The pistol that was owned by Miller Bedford is a late model with all the best features and is one of two known that has the top of the barrel milled with a square groove to allow the front sight to be moved back closer to the shooter's eye as one's eyes deteriorated with age. This feature could have been performed at the factory, but more likely in Roper's basement and the grips were modified by Roper.

The readily visible alterations and changes and features in the pistol are:

Barrels: Three shapes, keyhole, modified (heavier) keyhole and slab side: three lengths, 10, 8 and 7 inches.
Extractors: early - round later - rectangular (about the first 10 pistols had an extractor that was partly on the outside of the frame)
Sights: changes in shape, finish, and adjustment, the slap sided barrel's front sight was also adjustable.
Frame: The later frame was slightly larger.
Triggers: The early triggers were very curved and non-adjustable, then an adjusting screw was added to the inside guard, in front of the trigger and later the trigger was about straight with the adjustment on the outside, on the front bow of the guard.
Hammers: early hammers were small and later ones much larger.
Barrel latches: early ones were knurled and round and later ones were square.

There were numerous other visible variations, some guns had a dry fire notch above the chamber, other guns had vertical finger grooves on the face of the inside strap, some trigger guards had no second finger spacer and some were wider than the frame, and other various features too numerous to mention.

Walter Roper liked grips! Many target shooters of the time had custom made Roper grips on their target pistols. You sent Roper a drawing and measurements of your hand and he made a set of grips. How many variations in production grips for the U.S.RA. actually exist is very hard to determine. I would estimate well over 30. There was a set group of 6 shapes, but some changes were made in some of the shapes from time to time. Some of the shapes could be had with or without internal weights. You could order a block of wood fitted to the pistol and make a grip to fit your hand. There was an offering for a period of time called "Tennessee Ivory" that was an early form of white plastic. For about two thirds of the production, the grips were fastened by a screw in the back of the grips and then changed to the front of the grip.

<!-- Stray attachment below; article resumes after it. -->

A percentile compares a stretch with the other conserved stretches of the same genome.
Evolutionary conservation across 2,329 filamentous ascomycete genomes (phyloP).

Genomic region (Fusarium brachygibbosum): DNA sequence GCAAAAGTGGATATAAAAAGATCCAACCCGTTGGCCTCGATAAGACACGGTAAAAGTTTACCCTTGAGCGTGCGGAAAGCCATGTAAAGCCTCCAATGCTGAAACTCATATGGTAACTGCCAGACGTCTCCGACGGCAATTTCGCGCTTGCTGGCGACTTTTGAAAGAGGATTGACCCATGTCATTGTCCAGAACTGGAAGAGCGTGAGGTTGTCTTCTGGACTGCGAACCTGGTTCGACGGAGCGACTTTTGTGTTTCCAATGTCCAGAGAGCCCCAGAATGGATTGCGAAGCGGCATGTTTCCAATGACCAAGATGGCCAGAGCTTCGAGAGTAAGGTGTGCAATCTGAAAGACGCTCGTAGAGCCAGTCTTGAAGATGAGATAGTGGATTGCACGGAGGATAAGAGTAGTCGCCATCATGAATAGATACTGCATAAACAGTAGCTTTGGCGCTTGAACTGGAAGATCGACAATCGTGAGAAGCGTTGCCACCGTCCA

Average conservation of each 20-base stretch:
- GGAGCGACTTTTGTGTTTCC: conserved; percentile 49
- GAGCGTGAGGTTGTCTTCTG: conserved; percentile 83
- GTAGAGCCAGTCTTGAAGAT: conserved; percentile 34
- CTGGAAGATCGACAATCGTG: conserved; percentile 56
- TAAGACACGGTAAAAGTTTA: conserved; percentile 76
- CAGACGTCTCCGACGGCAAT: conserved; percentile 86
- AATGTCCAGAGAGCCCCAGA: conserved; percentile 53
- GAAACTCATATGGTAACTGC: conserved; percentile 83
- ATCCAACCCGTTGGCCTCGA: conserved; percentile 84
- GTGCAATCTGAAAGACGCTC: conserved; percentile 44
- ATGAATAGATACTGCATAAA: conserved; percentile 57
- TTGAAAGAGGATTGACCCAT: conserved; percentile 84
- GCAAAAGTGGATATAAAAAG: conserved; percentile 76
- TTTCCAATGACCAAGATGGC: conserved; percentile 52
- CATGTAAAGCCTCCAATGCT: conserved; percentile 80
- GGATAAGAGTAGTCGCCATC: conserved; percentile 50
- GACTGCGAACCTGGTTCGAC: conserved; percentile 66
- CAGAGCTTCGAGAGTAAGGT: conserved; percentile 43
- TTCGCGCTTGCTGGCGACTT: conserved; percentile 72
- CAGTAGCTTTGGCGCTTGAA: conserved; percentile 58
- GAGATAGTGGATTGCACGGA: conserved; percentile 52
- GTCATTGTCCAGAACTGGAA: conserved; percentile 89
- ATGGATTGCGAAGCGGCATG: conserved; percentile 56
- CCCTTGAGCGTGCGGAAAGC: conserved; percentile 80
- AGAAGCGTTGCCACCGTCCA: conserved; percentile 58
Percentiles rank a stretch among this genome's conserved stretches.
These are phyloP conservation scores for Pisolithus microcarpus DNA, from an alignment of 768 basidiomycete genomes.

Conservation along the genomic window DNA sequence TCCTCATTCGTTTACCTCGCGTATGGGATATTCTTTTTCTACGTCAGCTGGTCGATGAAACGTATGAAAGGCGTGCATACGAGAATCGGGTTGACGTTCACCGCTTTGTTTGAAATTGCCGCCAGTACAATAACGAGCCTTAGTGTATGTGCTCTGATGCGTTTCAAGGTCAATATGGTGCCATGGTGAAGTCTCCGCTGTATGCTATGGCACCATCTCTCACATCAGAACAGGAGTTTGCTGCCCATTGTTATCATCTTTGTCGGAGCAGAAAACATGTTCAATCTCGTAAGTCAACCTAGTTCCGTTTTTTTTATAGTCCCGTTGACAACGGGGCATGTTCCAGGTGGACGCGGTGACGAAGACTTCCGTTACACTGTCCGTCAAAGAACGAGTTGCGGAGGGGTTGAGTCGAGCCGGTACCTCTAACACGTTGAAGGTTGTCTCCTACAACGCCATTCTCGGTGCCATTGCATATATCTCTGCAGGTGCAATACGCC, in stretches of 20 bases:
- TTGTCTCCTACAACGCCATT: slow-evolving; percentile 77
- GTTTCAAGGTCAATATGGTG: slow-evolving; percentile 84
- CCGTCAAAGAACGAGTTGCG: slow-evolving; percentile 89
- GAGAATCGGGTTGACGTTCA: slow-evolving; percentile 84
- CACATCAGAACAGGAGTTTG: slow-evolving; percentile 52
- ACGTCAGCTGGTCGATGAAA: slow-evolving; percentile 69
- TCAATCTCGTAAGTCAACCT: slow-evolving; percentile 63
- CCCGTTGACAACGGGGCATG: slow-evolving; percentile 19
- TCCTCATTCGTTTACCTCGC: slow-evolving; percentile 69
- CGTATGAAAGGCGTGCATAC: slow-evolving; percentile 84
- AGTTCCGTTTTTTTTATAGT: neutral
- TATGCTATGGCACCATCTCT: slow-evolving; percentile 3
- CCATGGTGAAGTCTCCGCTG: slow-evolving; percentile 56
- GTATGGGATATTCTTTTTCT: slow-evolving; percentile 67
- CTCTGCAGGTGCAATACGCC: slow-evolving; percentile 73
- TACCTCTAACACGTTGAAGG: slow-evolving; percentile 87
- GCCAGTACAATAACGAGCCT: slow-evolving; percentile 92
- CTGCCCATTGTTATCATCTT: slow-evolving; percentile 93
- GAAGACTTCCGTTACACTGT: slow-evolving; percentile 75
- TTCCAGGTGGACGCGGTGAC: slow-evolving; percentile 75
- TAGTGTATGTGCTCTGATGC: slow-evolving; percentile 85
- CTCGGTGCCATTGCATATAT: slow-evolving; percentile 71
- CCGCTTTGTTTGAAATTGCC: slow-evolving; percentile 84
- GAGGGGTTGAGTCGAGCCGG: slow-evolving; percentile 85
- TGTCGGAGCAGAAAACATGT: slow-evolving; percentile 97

As these various changes were being offered, owners of older pistols would often send them back to the factory or to a gunsmith and have the new features installed. It is not uncommon to find early guns with large hammers, straight triggers, and later sights that their owners had modified. Numerous "custom" modifications, especially sights, were installed by gunsmiths.

Generally collectors have the greatest interest in the early models of a particular gun. The U.S.R.A. was only made for about a decade and a half. The later guns with all the evolved features are a very superior pistol to the early models.